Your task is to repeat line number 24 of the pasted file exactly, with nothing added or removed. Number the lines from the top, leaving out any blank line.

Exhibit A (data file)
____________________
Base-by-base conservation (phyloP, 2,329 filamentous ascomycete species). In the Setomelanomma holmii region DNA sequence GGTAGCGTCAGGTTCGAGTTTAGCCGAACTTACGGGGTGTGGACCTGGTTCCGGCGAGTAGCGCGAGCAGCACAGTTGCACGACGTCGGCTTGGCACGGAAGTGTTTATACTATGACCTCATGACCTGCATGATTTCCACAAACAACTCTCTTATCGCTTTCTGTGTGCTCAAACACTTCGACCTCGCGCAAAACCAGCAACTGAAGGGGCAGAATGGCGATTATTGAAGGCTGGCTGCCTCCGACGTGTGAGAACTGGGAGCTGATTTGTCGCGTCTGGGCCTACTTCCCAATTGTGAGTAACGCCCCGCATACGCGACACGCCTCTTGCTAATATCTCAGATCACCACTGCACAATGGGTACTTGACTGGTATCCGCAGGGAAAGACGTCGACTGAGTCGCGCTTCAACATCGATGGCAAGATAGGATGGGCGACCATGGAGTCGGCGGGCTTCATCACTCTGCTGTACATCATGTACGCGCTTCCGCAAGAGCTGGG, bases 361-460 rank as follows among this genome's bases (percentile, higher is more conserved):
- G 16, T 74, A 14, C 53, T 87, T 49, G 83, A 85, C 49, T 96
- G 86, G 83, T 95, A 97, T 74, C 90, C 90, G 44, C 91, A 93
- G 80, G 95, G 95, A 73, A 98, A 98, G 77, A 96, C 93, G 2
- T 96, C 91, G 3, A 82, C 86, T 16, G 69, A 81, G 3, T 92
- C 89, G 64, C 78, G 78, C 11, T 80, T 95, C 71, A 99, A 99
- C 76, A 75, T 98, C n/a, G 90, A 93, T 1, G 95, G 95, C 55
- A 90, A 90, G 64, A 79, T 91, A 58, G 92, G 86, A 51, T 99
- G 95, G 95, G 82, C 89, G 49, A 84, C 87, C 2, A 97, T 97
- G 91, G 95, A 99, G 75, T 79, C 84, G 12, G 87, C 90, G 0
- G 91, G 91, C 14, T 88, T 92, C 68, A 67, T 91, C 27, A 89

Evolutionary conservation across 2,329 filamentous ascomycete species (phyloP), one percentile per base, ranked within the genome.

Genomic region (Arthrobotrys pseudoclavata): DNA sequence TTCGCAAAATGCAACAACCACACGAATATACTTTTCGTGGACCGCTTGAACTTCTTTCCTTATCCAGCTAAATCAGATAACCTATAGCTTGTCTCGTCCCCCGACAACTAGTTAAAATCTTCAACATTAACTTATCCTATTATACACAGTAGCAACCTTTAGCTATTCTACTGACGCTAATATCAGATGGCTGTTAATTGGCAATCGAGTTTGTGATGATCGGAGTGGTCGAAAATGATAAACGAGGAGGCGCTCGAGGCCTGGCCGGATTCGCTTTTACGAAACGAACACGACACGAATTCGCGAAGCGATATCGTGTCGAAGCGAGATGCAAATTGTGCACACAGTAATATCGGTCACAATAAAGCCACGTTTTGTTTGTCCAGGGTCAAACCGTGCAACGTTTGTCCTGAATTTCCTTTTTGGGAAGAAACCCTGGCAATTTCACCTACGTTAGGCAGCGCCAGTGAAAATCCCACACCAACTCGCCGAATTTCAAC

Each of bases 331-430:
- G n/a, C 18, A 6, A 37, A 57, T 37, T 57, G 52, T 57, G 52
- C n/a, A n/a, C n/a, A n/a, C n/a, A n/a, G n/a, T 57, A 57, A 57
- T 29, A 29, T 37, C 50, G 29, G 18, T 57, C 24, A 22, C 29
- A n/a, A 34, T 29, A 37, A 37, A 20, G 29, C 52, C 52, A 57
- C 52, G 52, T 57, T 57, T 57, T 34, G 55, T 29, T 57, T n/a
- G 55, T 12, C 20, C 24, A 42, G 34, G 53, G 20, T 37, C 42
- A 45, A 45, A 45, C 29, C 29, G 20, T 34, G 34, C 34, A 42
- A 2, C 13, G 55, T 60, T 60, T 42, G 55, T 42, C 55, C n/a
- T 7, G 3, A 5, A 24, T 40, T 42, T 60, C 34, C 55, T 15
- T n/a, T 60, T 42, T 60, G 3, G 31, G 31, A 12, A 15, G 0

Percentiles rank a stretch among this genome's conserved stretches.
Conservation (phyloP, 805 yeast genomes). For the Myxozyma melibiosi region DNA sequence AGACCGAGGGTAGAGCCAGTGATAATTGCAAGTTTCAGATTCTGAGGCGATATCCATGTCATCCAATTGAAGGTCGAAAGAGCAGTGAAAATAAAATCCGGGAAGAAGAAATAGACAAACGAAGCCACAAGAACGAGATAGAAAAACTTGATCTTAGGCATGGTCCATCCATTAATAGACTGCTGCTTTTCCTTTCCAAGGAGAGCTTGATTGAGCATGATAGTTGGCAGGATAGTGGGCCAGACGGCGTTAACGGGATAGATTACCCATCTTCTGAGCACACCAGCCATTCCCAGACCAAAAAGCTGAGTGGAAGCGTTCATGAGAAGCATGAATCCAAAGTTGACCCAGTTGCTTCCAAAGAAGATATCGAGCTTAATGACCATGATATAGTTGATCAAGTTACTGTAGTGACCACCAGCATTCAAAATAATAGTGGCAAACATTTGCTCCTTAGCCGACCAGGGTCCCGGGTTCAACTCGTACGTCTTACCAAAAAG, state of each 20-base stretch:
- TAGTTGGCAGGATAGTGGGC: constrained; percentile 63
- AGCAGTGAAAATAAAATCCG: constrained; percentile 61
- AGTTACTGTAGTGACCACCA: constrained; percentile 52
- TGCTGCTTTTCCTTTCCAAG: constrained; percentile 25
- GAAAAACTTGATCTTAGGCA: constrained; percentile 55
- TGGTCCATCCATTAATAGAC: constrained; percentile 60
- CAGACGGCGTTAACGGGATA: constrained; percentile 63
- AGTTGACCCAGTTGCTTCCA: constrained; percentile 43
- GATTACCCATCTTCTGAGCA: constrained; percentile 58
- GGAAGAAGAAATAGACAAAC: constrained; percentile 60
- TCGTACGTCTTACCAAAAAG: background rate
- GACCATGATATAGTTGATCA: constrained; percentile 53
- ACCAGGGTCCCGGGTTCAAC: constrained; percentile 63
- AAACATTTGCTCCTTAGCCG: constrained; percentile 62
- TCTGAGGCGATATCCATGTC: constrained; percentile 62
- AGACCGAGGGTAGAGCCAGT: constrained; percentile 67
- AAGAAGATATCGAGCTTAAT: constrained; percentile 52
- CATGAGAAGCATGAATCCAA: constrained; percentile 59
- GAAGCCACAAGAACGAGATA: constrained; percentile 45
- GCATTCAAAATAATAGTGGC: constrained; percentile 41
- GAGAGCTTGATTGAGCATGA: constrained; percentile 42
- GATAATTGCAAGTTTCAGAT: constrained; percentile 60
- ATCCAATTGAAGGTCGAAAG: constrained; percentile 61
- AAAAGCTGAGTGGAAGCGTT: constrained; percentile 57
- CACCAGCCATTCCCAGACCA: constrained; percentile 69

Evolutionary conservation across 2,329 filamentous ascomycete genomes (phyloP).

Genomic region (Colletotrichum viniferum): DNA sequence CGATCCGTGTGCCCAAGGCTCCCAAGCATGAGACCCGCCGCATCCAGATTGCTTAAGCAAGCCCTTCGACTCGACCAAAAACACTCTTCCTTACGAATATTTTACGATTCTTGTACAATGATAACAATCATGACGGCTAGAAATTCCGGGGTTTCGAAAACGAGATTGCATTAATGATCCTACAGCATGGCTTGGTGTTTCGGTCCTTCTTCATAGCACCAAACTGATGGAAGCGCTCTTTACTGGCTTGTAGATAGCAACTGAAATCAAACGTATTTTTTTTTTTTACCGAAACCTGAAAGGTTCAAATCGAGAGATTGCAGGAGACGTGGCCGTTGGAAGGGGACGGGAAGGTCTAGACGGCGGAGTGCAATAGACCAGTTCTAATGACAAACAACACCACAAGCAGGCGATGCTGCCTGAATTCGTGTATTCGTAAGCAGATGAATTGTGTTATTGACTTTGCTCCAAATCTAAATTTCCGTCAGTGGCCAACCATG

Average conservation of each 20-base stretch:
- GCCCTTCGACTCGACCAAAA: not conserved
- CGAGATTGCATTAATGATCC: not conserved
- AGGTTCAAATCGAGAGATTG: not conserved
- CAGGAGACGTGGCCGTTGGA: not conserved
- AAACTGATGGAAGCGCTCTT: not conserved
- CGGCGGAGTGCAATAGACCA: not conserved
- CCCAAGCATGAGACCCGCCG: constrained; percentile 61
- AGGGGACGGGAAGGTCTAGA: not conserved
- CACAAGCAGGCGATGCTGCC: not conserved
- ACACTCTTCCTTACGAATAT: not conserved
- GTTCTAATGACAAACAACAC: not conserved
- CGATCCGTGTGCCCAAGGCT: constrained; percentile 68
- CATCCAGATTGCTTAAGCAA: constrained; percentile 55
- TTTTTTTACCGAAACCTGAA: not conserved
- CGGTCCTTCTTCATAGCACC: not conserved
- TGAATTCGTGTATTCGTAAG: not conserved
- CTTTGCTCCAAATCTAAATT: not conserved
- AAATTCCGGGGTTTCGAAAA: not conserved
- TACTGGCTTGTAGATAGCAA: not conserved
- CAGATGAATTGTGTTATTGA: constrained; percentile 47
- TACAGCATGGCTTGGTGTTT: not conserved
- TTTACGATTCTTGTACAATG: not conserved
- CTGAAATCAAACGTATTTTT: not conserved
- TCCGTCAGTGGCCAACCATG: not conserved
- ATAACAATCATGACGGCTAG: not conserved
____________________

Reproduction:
- T n/a, T 60, T 42, T 60, G 3, G 31, G 31, A 12, A 15, G 0